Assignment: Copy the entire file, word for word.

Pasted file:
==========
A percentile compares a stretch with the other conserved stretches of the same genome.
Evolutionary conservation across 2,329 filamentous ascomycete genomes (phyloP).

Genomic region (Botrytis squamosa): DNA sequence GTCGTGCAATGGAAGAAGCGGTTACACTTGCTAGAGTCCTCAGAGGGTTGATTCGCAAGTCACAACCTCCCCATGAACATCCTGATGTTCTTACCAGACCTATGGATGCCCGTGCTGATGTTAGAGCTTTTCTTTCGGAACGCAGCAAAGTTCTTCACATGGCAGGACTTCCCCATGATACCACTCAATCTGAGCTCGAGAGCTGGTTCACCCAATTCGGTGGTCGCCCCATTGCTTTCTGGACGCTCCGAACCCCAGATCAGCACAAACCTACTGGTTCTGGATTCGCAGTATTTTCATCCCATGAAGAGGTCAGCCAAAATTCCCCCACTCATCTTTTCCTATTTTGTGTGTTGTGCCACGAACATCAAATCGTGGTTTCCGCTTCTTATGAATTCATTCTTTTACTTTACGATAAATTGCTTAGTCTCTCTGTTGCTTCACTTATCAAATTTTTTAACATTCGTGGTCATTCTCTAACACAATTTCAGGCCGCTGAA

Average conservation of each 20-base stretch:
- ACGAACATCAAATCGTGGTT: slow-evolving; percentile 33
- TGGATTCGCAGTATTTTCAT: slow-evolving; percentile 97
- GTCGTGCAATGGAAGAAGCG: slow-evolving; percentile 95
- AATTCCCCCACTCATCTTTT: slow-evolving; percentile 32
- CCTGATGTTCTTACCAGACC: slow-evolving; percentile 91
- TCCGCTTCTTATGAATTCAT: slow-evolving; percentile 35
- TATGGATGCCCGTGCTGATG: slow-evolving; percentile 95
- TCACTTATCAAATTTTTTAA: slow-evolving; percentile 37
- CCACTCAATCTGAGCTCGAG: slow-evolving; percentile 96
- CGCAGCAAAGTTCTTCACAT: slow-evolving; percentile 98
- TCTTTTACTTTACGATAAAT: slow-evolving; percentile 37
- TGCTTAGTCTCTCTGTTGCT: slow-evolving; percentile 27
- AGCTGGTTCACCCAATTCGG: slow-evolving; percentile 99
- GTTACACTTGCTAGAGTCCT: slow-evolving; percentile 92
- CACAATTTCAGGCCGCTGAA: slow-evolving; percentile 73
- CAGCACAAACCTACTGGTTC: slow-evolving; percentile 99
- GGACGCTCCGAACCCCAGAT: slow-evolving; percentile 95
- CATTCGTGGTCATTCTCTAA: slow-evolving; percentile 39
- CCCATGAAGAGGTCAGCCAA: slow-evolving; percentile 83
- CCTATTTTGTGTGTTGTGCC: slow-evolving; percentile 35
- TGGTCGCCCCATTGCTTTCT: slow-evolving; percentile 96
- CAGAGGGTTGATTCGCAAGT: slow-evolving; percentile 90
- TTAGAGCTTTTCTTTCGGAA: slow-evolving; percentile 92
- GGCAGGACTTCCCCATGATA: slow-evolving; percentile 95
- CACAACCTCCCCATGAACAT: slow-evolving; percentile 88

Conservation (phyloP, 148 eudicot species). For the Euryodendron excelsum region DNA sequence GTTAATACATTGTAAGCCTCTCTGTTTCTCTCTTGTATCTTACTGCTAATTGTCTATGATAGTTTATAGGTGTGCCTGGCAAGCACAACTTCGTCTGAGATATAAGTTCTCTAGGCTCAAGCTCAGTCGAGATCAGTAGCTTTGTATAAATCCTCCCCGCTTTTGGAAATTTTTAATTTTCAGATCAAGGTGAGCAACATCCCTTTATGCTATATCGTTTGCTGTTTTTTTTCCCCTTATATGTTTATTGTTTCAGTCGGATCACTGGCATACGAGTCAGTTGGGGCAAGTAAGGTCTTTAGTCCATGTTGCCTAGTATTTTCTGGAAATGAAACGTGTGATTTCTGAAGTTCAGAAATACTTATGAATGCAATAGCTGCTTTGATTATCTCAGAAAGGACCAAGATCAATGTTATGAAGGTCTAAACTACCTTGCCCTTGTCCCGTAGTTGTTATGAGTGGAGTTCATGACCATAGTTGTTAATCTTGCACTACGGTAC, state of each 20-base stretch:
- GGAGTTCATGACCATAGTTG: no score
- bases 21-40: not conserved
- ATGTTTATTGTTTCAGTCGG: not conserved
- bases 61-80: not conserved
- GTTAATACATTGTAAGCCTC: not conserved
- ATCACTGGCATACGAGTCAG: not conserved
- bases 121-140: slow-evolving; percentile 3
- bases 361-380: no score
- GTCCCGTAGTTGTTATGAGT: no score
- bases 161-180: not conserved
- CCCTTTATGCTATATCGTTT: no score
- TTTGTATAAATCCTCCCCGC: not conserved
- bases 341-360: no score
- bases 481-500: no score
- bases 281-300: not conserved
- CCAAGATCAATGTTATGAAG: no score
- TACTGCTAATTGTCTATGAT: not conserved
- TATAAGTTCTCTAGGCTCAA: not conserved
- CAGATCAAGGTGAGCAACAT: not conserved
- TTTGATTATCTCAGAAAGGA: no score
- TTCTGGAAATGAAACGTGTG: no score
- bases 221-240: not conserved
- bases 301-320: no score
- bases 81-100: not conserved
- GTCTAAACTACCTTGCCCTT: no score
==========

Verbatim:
A percentile compares a stretch with the other conserved stretches of the same genome.
Evolutionary conservation across 2,329 filamentous ascomycete genomes (phyloP).

Genomic region (Botrytis squamosa): DNA sequence GTCGTGCAATGGAAGAAGCGGTTACACTTGCTAGAGTCCTCAGAGGGTTGATTCGCAAGTCACAACCTCCCCATGAACATCCTGATGTTCTTACCAGACCTATGGATGCCCGTGCTGATGTTAGAGCTTTTCTTTCGGAACGCAGCAAAGTTCTTCACATGGCAGGACTTCCCCATGATACCACTCAATCTGAGCTCGAGAGCTGGTTCACCCAATTCGGTGGTCGCCCCATTGCTTTCTGGACGCTCCGAACCCCAGATCAGCACAAACCTACTGGTTCTGGATTCGCAGTATTTTCATCCCATGAAGAGGTCAGCCAAAATTCCCCCACTCATCTTTTCCTATTTTGTGTGTTGTGCCACGAACATCAAATCGTGGTTTCCGCTTCTTATGAATTCATTCTTTTACTTTACGATAAATTGCTTAGTCTCTCTGTTGCTTCACTTATCAAATTTTTTAACATTCGTGGTCATTCTCTAACACAATTTCAGGCCGCTGAA

Average conservation of each 20-base stretch:
- ACGAACATCAAATCGTGGTT: slow-evolving; percentile 33
- TGGATTCGCAGTATTTTCAT: slow-evolving; percentile 97
- GTCGTGCAATGGAAGAAGCG: slow-evolving; percentile 95
- AATTCCCCCACTCATCTTTT: slow-evolving; percentile 32
- CCTGATGTTCTTACCAGACC: slow-evolving; percentile 91
- TCCGCTTCTTATGAATTCAT: slow-evolving; percentile 35
- TATGGATGCCCGTGCTGATG: slow-evolving; percentile 95
- TCACTTATCAAATTTTTTAA: slow-evolving; percentile 37
- CCACTCAATCTGAGCTCGAG: slow-evolving; percentile 96
- CGCAGCAAAGTTCTTCACAT: slow-evolving; percentile 98
- TCTTTTACTTTACGATAAAT: slow-evolving; percentile 37
- TGCTTAGTCTCTCTGTTGCT: slow-evolving; percentile 27
- AGCTGGTTCACCCAATTCGG: slow-evolving; percentile 99
- GTTACACTTGCTAGAGTCCT: slow-evolving; percentile 92
- CACAATTTCAGGCCGCTGAA: slow-evolving; percentile 73
- CAGCACAAACCTACTGGTTC: slow-evolving; percentile 99
- GGACGCTCCGAACCCCAGAT: slow-evolving; percentile 95
- CATTCGTGGTCATTCTCTAA: slow-evolving; percentile 39
- CCCATGAAGAGGTCAGCCAA: slow-evolving; percentile 83
- CCTATTTTGTGTGTTGTGCC: slow-evolving; percentile 35
- TGGTCGCCCCATTGCTTTCT: slow-evolving; percentile 96
- CAGAGGGTTGATTCGCAAGT: slow-evolving; percentile 90
- TTAGAGCTTTTCTTTCGGAA: slow-evolving; percentile 92
- GGCAGGACTTCCCCATGATA: slow-evolving; percentile 95
- CACAACCTCCCCATGAACAT: slow-evolving; percentile 88

Conservation (phyloP, 148 eudicot species). For the Euryodendron excelsum region DNA sequence GTTAATACATTGTAAGCCTCTCTGTTTCTCTCTTGTATCTTACTGCTAATTGTCTATGATAGTTTATAGGTGTGCCTGGCAAGCACAACTTCGTCTGAGATATAAGTTCTCTAGGCTCAAGCTCAGTCGAGATCAGTAGCTTTGTATAAATCCTCCCCGCTTTTGGAAATTTTTAATTTTCAGATCAAGGTGAGCAACATCCCTTTATGCTATATCGTTTGCTGTTTTTTTTCCCCTTATATGTTTATTGTTTCAGTCGGATCACTGGCATACGAGTCAGTTGGGGCAAGTAAGGTCTTTAGTCCATGTTGCCTAGTATTTTCTGGAAATGAAACGTGTGATTTCTGAAGTTCAGAAATACTTATGAATGCAATAGCTGCTTTGATTATCTCAGAAAGGACCAAGATCAATGTTATGAAGGTCTAAACTACCTTGCCCTTGTCCCGTAGTTGTTATGAGTGGAGTTCATGACCATAGTTGTTAATCTTGCACTACGGTAC, state of each 20-base stretch:
- GGAGTTCATGACCATAGTTG: no score
- bases 21-40: not conserved
- ATGTTTATTGTTTCAGTCGG: not conserved
- bases 61-80: not conserved
- GTTAATACATTGTAAGCCTC: not conserved
- ATCACTGGCATACGAGTCAG: not conserved
- bases 121-140: slow-evolving; percentile 3
- bases 361-380: no score
- GTCCCGTAGTTGTTATGAGT: no score
- bases 161-180: not conserved
- CCCTTTATGCTATATCGTTT: no score
- TTTGTATAAATCCTCCCCGC: not conserved
- bases 341-360: no score
- bases 481-500: no score
- bases 281-300: not conserved
- CCAAGATCAATGTTATGAAG: no score
- TACTGCTAATTGTCTATGAT: not conserved
- TATAAGTTCTCTAGGCTCAA: not conserved
- CAGATCAAGGTGAGCAACAT: not conserved
- TTTGATTATCTCAGAAAGGA: no score
- TTCTGGAAATGAAACGTGTG: no score
- bases 221-240: not conserved
- bases 301-320: no score
- bases 81-100: not conserved
- GTCTAAACTACCTTGCCCTT: no score